- The Washington Times - Monday, June 2, 2014

The Pentagon is moving forward with a multibillion-dollar plan to build a system of radars that would track defunct satellites parts and other space debris – a program delayed by sequestration budget cuts.

The “Space Fence” would replace an old Air Force space surveillance system that the government shut down in the fall of 2013. It was initially projected to save about $14 million per year, according to space analysts.

But the Pentagon’s top brass placed Space Fence on a list of items left in limbo by the sequestration budget reductions.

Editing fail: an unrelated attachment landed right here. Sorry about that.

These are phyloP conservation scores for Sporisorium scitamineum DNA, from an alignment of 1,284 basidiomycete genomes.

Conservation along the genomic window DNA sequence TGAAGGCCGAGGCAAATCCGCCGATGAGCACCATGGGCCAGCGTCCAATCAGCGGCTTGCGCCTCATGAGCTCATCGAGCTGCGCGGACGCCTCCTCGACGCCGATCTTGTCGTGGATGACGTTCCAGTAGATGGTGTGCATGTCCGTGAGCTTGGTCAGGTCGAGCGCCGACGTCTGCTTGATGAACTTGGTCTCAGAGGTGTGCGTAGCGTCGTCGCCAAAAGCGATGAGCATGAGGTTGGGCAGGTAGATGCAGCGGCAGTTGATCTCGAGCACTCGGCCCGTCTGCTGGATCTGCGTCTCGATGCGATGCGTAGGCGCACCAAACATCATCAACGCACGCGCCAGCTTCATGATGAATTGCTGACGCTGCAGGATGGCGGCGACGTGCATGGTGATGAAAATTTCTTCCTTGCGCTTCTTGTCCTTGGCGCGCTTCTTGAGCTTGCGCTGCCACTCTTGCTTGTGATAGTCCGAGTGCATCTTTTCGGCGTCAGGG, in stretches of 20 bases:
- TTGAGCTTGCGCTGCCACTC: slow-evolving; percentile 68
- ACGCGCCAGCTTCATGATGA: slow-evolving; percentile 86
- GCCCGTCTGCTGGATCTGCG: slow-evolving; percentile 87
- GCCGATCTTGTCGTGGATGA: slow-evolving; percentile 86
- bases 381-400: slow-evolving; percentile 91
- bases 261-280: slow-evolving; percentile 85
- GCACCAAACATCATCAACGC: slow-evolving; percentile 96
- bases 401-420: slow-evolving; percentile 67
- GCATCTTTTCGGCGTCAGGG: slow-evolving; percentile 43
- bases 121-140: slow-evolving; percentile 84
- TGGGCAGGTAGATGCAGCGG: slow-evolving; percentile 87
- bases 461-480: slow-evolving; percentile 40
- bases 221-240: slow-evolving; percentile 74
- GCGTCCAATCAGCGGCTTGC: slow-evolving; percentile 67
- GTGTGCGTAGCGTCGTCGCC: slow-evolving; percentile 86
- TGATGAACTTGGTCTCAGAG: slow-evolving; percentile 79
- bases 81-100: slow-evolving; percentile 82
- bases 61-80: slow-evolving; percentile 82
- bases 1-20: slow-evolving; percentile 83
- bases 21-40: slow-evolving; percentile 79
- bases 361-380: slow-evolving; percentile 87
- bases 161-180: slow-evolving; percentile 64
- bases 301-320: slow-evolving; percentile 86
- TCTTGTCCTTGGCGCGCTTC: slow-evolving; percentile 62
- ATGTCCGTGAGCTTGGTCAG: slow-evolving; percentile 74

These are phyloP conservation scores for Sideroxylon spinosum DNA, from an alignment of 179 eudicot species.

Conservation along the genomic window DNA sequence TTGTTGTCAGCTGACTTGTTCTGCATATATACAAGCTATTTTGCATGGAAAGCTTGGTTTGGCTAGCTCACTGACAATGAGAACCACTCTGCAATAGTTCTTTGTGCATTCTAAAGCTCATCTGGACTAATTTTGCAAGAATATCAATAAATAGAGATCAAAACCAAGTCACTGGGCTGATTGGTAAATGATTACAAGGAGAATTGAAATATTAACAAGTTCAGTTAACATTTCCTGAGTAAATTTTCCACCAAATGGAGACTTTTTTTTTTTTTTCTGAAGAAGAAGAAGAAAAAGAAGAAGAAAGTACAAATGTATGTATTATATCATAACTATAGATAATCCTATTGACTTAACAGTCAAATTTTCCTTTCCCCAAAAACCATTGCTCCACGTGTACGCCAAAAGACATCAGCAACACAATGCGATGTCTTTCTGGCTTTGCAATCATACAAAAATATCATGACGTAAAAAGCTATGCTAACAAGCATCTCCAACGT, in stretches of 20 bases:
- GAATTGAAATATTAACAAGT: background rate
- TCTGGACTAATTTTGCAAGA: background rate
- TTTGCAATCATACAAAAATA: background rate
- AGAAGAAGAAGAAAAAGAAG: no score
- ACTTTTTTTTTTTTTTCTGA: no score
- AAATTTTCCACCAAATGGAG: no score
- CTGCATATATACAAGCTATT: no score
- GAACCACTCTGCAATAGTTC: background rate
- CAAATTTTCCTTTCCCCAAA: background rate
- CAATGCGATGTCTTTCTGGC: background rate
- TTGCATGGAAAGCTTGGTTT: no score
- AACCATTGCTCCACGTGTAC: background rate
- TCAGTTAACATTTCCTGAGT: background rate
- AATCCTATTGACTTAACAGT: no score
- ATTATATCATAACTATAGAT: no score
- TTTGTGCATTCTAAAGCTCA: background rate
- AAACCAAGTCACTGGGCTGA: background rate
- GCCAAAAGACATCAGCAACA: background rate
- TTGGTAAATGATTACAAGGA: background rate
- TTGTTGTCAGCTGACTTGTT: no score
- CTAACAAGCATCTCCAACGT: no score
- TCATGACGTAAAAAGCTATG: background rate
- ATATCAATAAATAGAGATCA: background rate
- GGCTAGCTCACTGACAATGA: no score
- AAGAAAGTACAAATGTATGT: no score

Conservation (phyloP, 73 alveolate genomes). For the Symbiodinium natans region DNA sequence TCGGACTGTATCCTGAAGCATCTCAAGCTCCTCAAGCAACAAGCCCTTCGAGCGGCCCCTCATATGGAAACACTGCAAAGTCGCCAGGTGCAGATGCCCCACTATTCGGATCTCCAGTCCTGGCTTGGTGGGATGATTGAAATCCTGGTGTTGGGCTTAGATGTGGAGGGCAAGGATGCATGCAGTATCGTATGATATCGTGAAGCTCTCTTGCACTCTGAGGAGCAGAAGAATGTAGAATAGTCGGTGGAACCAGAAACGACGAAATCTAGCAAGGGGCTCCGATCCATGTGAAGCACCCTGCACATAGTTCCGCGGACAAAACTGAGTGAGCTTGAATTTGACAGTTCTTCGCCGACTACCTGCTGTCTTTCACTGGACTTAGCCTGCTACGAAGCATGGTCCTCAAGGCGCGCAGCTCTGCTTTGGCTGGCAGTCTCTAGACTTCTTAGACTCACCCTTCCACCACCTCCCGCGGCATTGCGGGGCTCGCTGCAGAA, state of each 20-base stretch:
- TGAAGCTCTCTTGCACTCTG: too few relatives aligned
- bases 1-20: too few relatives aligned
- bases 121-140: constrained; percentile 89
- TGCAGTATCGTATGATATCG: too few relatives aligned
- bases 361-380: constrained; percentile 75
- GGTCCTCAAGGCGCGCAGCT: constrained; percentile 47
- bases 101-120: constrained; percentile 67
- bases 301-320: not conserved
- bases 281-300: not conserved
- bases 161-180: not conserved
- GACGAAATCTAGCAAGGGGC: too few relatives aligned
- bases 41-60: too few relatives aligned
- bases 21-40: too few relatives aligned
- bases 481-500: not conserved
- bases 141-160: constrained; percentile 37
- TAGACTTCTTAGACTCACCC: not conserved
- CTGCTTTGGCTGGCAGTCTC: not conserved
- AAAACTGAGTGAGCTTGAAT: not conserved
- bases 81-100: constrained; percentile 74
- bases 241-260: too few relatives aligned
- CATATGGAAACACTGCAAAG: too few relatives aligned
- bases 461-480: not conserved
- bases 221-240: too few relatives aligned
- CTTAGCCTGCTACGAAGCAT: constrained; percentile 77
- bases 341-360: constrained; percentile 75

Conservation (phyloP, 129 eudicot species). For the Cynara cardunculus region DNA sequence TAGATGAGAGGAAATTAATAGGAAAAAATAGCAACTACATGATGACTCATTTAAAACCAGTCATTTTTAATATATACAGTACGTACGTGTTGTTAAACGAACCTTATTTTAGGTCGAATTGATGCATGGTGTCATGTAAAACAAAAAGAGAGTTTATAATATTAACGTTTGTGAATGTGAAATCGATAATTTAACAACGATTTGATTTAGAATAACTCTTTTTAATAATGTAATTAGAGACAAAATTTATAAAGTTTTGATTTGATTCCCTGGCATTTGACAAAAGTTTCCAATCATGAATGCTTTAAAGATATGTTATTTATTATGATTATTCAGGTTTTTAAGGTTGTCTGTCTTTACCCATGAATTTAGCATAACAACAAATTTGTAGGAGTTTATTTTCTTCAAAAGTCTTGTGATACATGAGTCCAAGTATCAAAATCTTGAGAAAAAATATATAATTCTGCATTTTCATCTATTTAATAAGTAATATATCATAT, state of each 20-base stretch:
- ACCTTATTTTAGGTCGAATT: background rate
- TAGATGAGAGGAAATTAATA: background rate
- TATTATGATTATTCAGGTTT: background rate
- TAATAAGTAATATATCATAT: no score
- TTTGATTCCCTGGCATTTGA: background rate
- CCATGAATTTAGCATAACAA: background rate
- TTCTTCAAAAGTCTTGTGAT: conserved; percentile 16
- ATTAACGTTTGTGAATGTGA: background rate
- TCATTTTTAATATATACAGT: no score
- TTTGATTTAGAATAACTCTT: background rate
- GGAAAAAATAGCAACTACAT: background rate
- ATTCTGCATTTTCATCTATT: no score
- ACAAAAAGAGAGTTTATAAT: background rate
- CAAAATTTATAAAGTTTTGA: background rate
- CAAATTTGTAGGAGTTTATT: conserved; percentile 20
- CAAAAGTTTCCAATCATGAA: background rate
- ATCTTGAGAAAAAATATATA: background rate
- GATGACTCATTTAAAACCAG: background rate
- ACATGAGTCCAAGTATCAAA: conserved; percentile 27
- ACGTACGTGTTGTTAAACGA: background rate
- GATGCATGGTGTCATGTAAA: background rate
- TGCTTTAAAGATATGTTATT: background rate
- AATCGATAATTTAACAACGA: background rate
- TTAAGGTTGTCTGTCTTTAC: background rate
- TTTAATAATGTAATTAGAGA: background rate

But with new budget maneuvering room, the Defense Department announced Monday that Lockheed Martin Corp. would be given $915 million to implement the program’s first phase, designed to increase the Pentagon’s ability to track space junk floating in low-Earth orbit.

The contract is the Pentagon’s first step toward protecting sensitive military satellites floating near the fringes of the planet, according to Greg Allen, a space industry analyst for the Avascent Group.

 “Space is an immensely important strategic capability of the United States and that capability is manifested in these satellites and spacecraft that we have in orbit … and all this is put at risk by the problem of space debris,” he said.